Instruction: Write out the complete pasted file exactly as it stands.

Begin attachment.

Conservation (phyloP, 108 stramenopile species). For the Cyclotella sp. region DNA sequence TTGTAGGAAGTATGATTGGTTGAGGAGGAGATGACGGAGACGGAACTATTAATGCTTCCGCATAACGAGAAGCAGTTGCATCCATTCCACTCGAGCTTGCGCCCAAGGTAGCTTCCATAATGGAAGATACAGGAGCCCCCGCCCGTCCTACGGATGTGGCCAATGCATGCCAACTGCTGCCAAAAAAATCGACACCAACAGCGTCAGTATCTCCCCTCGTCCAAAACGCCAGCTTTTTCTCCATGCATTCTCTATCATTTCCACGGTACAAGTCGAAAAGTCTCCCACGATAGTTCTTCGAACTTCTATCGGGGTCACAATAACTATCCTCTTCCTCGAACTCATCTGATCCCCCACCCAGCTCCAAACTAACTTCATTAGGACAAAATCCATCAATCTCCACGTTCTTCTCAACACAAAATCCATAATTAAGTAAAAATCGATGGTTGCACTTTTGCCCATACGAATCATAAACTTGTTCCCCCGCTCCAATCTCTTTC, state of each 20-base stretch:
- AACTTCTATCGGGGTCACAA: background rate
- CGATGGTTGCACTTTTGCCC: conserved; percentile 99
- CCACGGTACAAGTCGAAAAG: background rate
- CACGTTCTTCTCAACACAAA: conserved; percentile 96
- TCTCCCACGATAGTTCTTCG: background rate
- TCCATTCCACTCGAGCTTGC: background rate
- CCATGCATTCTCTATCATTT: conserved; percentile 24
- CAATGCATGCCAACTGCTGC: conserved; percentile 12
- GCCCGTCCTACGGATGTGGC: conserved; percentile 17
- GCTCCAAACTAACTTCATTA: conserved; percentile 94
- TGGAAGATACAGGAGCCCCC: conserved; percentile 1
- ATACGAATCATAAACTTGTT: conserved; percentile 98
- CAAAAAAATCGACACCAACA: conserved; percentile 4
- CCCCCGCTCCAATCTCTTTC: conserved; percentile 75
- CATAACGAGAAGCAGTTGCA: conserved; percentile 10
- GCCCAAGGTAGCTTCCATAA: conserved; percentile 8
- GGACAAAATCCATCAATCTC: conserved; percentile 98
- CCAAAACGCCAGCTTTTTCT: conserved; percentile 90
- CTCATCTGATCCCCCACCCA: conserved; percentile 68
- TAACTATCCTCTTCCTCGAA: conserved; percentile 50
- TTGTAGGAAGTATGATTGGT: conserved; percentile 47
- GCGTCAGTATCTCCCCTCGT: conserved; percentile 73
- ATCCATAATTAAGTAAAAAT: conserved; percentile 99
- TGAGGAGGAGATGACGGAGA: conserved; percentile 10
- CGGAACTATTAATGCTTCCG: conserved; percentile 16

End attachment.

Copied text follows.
Conservation (phyloP, 108 stramenopile species). For the Cyclotella sp. region DNA sequence TTGTAGGAAGTATGATTGGTTGAGGAGGAGATGACGGAGACGGAACTATTAATGCTTCCGCATAACGAGAAGCAGTTGCATCCATTCCACTCGAGCTTGCGCCCAAGGTAGCTTCCATAATGGAAGATACAGGAGCCCCCGCCCGTCCTACGGATGTGGCCAATGCATGCCAACTGCTGCCAAAAAAATCGACACCAACAGCGTCAGTATCTCCCCTCGTCCAAAACGCCAGCTTTTTCTCCATGCATTCTCTATCATTTCCACGGTACAAGTCGAAAAGTCTCCCACGATAGTTCTTCGAACTTCTATCGGGGTCACAATAACTATCCTCTTCCTCGAACTCATCTGATCCCCCACCCAGCTCCAAACTAACTTCATTAGGACAAAATCCATCAATCTCCACGTTCTTCTCAACACAAAATCCATAATTAAGTAAAAATCGATGGTTGCACTTTTGCCCATACGAATCATAAACTTGTTCCCCCGCTCCAATCTCTTTC, state of each 20-base stretch:
- AACTTCTATCGGGGTCACAA: background rate
- CGATGGTTGCACTTTTGCCC: conserved; percentile 99
- CCACGGTACAAGTCGAAAAG: background rate
- CACGTTCTTCTCAACACAAA: conserved; percentile 96
- TCTCCCACGATAGTTCTTCG: background rate
- TCCATTCCACTCGAGCTTGC: background rate
- CCATGCATTCTCTATCATTT: conserved; percentile 24
- CAATGCATGCCAACTGCTGC: conserved; percentile 12
- GCCCGTCCTACGGATGTGGC: conserved; percentile 17
- GCTCCAAACTAACTTCATTA: conserved; percentile 94
- TGGAAGATACAGGAGCCCCC: conserved; percentile 1
- ATACGAATCATAAACTTGTT: conserved; percentile 98
- CAAAAAAATCGACACCAACA: conserved; percentile 4
- CCCCCGCTCCAATCTCTTTC: conserved; percentile 75
- CATAACGAGAAGCAGTTGCA: conserved; percentile 10
- GCCCAAGGTAGCTTCCATAA: conserved; percentile 8
- GGACAAAATCCATCAATCTC: conserved; percentile 98
- CCAAAACGCCAGCTTTTTCT: conserved; percentile 90
- CTCATCTGATCCCCCACCCA: conserved; percentile 68
- TAACTATCCTCTTCCTCGAA: conserved; percentile 50
- TTGTAGGAAGTATGATTGGT: conserved; percentile 47
- GCGTCAGTATCTCCCCTCGT: conserved; percentile 73
- ATCCATAATTAAGTAAAAAT: conserved; percentile 99
- TGAGGAGGAGATGACGGAGA: conserved; percentile 10
- CGGAACTATTAATGCTTCCG: conserved; percentile 16